Today, Nannie said farewell to the TX coast relatives, then called Kak and Joy over to help her sort through personal belongings. She sent all Daddy's ties, suits, jackets, knives and a few other items home with them. They brought some of Nannie's things too-yarn and crochet hooks, wall plaques, my Grandmother's engagement bracelet. It is almost as if she wants to erase the part of her that aches in remembering. I'm concerned that she is making too many changes too quickly, but I also understand her desire to move forward. Three weeks ago, moving forward was too painful because the alternative to watching Daddy as he lay struggling to breathe was unthinkable. After 13 days at his side night and day, my mom deserves to move forward, however slowly or quickly she chooses. Since I have always been more like my Daddy, I do not expect to grieve as my Mother does.
She had plans tomorrow to bake with Abigail, who is in high demand at her Tae Kwan Do studio, preparing to leave for an exhibition trip. Baking day is postponed. Joy and Kak may take her to lunch before they leave town. They drove her to the cemetery today, and reported that she cried a little, but stayed strong. That's our Nannie. My Mother has always been strong in making decisions, following through, standing courageous and enduring pain. I am confident that will not change.

Muffin drove back to work tonight. His first appointment for PT on his shoulder is Friday morning. After he left this evening, I consolidated the remaining food, washed dishes to return to generous folks who have provided meals for our family, swept the walk and porch until I realized another storm is brewing, and vacuumed my carpets. Our girls are watching old movies. These things too, will not change.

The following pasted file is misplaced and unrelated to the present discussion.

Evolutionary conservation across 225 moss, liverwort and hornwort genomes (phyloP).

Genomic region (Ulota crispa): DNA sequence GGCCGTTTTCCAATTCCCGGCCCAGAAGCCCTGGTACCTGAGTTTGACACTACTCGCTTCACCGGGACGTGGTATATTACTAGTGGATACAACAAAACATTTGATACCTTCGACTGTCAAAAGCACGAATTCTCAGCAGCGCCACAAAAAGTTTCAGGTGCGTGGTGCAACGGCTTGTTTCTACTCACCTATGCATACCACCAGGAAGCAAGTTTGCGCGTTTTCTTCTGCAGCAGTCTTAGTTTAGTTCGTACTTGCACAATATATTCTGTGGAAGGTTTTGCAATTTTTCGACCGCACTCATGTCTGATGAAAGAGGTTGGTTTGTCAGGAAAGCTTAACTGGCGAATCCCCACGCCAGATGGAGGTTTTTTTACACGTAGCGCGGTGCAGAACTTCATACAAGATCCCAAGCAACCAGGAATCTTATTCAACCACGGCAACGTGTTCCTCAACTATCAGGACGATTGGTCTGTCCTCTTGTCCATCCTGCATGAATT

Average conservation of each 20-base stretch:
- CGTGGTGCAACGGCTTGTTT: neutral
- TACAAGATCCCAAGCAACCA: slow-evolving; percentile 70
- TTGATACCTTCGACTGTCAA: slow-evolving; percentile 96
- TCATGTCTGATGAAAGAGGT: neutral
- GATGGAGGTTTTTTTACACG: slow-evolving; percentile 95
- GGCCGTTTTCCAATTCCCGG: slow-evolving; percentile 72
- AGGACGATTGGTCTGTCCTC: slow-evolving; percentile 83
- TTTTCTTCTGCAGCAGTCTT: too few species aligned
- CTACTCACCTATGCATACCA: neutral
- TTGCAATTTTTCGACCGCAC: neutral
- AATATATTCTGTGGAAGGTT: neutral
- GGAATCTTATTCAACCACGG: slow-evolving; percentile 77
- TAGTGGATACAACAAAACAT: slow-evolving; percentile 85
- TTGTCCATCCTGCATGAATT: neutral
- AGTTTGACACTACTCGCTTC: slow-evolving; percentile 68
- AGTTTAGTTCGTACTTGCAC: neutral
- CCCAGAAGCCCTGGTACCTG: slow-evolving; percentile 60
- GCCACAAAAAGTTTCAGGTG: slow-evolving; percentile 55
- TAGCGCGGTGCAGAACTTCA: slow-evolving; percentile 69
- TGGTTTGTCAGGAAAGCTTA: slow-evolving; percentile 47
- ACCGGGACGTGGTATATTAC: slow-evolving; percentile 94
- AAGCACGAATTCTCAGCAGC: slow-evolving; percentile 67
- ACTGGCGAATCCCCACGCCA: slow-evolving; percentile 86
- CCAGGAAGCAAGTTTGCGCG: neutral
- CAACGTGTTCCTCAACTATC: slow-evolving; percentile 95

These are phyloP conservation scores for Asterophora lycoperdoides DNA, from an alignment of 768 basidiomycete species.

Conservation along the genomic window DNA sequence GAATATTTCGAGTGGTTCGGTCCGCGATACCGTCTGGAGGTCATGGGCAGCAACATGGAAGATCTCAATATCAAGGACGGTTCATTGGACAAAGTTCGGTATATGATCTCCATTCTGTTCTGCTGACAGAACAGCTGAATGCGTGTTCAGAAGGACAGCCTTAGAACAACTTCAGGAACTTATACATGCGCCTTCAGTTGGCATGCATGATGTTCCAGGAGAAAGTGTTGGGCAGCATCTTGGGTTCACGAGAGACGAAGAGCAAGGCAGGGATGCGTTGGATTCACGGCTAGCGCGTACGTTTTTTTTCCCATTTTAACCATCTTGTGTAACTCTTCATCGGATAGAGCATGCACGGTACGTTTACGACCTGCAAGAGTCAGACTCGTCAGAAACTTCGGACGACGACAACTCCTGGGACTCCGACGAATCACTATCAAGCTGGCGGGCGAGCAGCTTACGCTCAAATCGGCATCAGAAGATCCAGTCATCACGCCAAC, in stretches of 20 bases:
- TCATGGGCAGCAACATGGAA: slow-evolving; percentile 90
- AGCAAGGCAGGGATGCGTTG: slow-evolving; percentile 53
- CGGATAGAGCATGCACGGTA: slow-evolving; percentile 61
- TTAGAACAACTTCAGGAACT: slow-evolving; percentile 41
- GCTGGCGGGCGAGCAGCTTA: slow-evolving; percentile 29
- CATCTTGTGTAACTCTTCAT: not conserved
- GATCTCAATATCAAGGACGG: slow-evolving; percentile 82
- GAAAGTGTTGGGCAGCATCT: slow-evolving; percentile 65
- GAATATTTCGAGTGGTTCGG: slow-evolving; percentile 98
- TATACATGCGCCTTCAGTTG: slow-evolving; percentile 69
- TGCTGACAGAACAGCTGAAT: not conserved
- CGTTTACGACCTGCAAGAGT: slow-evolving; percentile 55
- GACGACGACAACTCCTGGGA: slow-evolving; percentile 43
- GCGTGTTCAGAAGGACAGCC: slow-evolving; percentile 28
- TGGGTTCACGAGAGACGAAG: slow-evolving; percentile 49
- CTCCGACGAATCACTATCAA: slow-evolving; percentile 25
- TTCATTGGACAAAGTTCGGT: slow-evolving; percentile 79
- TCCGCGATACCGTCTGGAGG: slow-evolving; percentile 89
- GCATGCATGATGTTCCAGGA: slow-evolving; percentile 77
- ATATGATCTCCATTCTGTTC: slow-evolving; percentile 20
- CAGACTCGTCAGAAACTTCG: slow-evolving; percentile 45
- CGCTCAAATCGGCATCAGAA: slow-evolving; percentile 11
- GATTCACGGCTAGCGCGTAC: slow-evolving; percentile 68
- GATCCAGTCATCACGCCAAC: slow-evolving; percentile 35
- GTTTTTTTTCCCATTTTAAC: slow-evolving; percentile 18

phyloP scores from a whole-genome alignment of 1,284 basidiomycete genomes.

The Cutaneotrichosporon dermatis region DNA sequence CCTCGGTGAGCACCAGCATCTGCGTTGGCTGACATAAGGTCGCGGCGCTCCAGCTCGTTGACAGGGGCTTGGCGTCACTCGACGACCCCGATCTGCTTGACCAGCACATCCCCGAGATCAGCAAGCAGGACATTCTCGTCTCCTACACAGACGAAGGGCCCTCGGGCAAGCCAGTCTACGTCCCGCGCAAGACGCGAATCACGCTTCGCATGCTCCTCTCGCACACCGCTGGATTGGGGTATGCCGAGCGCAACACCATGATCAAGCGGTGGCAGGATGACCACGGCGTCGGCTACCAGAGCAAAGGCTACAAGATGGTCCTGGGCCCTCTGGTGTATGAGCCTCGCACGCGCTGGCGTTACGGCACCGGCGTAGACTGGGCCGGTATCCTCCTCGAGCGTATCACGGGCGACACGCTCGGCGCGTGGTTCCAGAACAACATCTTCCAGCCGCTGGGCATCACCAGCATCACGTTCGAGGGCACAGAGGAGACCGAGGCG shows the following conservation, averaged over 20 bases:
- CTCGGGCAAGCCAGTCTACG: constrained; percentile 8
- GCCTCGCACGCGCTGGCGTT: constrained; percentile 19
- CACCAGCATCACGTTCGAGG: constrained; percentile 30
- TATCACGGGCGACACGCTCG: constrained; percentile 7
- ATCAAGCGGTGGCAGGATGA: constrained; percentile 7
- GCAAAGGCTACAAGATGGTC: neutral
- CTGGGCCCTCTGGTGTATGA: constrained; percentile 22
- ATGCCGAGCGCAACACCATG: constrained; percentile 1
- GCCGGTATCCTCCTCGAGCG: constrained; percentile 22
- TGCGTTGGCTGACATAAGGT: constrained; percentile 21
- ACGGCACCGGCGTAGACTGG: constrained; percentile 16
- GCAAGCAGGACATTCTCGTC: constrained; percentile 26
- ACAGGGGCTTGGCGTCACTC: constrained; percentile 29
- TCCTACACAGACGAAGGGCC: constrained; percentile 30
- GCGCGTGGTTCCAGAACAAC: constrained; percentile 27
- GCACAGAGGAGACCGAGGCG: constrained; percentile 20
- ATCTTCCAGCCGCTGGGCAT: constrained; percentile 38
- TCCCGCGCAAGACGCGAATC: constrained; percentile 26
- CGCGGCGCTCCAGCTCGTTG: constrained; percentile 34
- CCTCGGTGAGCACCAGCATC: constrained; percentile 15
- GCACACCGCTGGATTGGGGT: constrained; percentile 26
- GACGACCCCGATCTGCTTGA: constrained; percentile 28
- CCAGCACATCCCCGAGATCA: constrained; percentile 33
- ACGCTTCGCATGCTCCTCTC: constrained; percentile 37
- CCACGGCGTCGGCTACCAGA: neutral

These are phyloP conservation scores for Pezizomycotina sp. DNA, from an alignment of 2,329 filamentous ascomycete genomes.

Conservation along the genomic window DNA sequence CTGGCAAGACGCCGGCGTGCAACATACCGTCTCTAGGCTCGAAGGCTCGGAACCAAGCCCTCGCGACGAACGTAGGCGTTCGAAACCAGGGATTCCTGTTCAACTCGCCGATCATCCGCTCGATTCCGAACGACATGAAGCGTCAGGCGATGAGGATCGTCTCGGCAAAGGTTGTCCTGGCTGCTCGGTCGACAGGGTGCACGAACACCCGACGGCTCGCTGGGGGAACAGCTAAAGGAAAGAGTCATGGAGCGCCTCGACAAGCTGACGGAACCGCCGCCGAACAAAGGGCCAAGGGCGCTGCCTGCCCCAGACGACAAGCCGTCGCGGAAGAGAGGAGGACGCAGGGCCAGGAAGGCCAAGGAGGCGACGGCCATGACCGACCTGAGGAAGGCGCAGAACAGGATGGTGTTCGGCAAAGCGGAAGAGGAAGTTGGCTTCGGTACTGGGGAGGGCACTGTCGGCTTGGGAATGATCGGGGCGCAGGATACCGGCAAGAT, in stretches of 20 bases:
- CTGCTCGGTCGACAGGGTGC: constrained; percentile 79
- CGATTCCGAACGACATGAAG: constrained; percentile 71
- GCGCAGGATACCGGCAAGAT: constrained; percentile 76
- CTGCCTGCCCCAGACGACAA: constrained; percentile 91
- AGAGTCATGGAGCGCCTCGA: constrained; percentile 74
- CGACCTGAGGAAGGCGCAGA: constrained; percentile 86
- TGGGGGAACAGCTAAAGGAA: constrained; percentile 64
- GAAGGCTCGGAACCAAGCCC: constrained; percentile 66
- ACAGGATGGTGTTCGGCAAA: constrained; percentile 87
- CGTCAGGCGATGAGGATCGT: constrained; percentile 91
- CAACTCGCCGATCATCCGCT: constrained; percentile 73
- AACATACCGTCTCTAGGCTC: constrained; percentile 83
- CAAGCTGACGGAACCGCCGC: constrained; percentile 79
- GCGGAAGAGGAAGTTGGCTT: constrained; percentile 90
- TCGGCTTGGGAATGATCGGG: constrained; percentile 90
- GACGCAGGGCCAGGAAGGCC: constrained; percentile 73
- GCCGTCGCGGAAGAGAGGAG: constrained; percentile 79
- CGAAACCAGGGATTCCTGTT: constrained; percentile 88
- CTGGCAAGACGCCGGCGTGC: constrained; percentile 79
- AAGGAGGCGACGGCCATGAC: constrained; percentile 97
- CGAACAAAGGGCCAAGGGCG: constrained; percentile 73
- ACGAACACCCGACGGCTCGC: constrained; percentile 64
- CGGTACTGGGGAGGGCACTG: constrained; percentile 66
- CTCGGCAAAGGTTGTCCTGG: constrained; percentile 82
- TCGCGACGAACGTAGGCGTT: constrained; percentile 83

My Famous Daddy

Read more about my famous Daddy here.

We hope to have the slide show on the internet soon. Today was such a blessing with more stories than we can remember even now. As my Muffin said, speaking for the family, we all thought we knew Dubbie, but the longer we live, the more stories we have that unfold his character, personality and humor. Just like our Father in heaven, he was a man of many facets, and yet did not change from the simple person he was as a young man.

We're having a thunderstorm here tonight. Daddy said a few weeks ago as he gazed out his window at the nursing home " I love me a good shower".

Monday, June 16, 2008

Memorial to Dubbie

Today we laid my Daddy to rest in the Garden of Prayer, beneath a blistering Texas sun. His casket was covered with an American flag, which he earned. As Taps was played for him for the final time, I cried. As I stood over the bare casket that held only his "earth suit", I cried more while reciting for the last time:
The Lord bless you and keep you,
The Lord make His face to shine upon you and be gracious unto you.
The Lord lift up His countenance upon you and give you peace.

From a "long lost cousin"upon being "discovered" by my parents: